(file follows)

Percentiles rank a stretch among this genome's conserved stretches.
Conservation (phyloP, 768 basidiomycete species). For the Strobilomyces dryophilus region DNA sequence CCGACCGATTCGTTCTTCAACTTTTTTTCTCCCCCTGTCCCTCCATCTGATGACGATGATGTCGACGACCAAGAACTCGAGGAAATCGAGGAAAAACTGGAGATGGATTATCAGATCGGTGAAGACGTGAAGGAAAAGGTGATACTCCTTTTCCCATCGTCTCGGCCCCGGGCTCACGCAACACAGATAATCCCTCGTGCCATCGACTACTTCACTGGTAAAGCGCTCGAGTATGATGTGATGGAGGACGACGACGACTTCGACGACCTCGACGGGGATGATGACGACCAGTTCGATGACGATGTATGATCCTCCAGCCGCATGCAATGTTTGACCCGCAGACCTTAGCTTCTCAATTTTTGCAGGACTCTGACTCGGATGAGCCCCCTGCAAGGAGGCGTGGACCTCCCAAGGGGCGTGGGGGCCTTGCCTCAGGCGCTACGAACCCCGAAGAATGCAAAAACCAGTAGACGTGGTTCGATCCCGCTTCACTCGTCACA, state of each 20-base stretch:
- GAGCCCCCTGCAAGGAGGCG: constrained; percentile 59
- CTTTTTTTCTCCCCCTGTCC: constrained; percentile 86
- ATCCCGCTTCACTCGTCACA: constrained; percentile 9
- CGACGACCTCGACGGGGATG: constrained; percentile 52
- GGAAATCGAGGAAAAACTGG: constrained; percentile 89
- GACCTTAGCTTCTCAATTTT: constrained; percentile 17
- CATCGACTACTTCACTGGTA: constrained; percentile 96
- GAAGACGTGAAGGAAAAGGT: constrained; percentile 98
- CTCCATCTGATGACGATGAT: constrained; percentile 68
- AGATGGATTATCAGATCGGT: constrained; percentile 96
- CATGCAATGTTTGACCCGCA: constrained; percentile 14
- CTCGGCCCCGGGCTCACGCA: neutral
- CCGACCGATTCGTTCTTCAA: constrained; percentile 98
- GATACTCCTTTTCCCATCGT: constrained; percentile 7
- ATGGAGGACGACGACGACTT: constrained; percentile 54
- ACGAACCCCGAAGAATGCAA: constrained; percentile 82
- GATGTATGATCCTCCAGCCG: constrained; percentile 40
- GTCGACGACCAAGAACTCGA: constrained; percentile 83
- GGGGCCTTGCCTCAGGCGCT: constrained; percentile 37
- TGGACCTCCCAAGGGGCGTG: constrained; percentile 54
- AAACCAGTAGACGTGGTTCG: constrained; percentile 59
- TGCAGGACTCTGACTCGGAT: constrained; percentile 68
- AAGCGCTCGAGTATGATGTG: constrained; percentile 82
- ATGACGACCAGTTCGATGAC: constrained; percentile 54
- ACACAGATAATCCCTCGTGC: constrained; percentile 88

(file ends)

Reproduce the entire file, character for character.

Percentiles rank a stretch among this genome's conserved stretches.
Conservation (phyloP, 768 basidiomycete species). For the Strobilomyces dryophilus region DNA sequence CCGACCGATTCGTTCTTCAACTTTTTTTCTCCCCCTGTCCCTCCATCTGATGACGATGATGTCGACGACCAAGAACTCGAGGAAATCGAGGAAAAACTGGAGATGGATTATCAGATCGGTGAAGACGTGAAGGAAAAGGTGATACTCCTTTTCCCATCGTCTCGGCCCCGGGCTCACGCAACACAGATAATCCCTCGTGCCATCGACTACTTCACTGGTAAAGCGCTCGAGTATGATGTGATGGAGGACGACGACGACTTCGACGACCTCGACGGGGATGATGACGACCAGTTCGATGACGATGTATGATCCTCCAGCCGCATGCAATGTTTGACCCGCAGACCTTAGCTTCTCAATTTTTGCAGGACTCTGACTCGGATGAGCCCCCTGCAAGGAGGCGTGGACCTCCCAAGGGGCGTGGGGGCCTTGCCTCAGGCGCTACGAACCCCGAAGAATGCAAAAACCAGTAGACGTGGTTCGATCCCGCTTCACTCGTCACA, state of each 20-base stretch:
- GAGCCCCCTGCAAGGAGGCG: constrained; percentile 59
- CTTTTTTTCTCCCCCTGTCC: constrained; percentile 86
- ATCCCGCTTCACTCGTCACA: constrained; percentile 9
- CGACGACCTCGACGGGGATG: constrained; percentile 52
- GGAAATCGAGGAAAAACTGG: constrained; percentile 89
- GACCTTAGCTTCTCAATTTT: constrained; percentile 17
- CATCGACTACTTCACTGGTA: constrained; percentile 96
- GAAGACGTGAAGGAAAAGGT: constrained; percentile 98
- CTCCATCTGATGACGATGAT: constrained; percentile 68
- AGATGGATTATCAGATCGGT: constrained; percentile 96
- CATGCAATGTTTGACCCGCA: constrained; percentile 14
- CTCGGCCCCGGGCTCACGCA: neutral
- CCGACCGATTCGTTCTTCAA: constrained; percentile 98
- GATACTCCTTTTCCCATCGT: constrained; percentile 7
- ATGGAGGACGACGACGACTT: constrained; percentile 54
- ACGAACCCCGAAGAATGCAA: constrained; percentile 82
- GATGTATGATCCTCCAGCCG: constrained; percentile 40
- GTCGACGACCAAGAACTCGA: constrained; percentile 83
- GGGGCCTTGCCTCAGGCGCT: constrained; percentile 37
- TGGACCTCCCAAGGGGCGTG: constrained; percentile 54
- AAACCAGTAGACGTGGTTCG: constrained; percentile 59
- TGCAGGACTCTGACTCGGAT: constrained; percentile 68
- AAGCGCTCGAGTATGATGTG: constrained; percentile 82
- ATGACGACCAGTTCGATGAC: constrained; percentile 54
- ACACAGATAATCCCTCGTGC: constrained; percentile 88